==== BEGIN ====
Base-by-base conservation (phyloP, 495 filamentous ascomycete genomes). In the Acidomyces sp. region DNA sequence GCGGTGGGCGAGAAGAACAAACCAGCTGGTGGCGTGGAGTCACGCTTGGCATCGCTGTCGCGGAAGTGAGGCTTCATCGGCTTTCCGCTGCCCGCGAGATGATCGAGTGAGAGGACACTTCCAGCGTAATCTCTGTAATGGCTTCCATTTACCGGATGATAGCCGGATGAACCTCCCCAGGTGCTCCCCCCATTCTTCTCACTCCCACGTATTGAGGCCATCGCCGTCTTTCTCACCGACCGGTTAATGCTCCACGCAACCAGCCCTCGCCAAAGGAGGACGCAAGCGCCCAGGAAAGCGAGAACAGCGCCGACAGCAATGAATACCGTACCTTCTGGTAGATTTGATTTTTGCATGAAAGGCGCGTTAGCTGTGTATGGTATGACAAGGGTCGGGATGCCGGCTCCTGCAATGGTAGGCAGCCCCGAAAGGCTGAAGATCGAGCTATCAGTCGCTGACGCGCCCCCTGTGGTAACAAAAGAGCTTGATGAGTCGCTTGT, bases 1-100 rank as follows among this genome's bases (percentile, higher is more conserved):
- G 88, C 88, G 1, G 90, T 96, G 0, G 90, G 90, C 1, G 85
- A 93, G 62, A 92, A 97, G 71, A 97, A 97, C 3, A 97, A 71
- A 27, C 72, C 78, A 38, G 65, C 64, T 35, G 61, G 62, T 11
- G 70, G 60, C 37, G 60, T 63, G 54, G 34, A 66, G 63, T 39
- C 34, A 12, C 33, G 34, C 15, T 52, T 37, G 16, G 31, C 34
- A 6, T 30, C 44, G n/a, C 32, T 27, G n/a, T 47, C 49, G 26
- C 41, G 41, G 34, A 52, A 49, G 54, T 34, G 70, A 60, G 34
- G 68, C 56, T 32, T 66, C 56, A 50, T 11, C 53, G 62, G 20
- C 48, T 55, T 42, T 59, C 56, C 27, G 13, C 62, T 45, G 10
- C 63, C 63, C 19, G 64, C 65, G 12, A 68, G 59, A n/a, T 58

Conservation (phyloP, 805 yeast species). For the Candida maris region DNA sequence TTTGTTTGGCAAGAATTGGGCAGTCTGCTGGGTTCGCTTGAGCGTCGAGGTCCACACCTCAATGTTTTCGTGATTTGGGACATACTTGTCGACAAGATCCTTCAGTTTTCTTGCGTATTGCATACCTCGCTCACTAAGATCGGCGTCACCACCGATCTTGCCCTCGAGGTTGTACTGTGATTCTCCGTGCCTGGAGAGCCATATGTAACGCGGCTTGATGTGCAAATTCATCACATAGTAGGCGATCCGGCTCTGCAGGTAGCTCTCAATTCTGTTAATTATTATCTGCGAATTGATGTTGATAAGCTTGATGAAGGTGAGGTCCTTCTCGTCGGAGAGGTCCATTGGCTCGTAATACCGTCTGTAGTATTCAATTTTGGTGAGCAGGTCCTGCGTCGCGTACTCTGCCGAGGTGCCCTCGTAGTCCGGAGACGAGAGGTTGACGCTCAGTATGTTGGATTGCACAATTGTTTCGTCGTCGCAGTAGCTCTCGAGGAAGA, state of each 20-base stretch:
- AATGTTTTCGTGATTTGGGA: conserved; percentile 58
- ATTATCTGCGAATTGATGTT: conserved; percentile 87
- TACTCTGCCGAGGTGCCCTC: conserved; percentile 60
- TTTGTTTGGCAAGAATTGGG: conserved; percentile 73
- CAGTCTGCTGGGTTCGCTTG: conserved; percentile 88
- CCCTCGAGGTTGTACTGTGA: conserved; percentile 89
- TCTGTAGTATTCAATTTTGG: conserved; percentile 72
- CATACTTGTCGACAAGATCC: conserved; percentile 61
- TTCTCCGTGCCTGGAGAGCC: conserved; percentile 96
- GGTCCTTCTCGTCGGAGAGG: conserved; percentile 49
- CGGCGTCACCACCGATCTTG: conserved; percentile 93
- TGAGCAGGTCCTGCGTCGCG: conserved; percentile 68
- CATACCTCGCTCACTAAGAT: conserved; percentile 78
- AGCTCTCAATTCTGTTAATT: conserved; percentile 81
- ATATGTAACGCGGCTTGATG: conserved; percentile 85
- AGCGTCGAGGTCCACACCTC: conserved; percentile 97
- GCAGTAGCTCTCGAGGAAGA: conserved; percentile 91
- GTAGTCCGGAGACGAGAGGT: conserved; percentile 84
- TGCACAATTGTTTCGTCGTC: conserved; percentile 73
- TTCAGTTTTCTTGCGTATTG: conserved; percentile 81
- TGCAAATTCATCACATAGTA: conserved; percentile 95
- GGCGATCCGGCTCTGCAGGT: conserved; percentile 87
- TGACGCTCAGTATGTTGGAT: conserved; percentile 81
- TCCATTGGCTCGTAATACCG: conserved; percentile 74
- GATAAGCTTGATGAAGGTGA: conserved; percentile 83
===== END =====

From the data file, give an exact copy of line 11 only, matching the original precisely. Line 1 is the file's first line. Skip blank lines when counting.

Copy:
- C 63, C 63, C 19, G 64, C 65, G 12, A 68, G 59, A n/a, T 58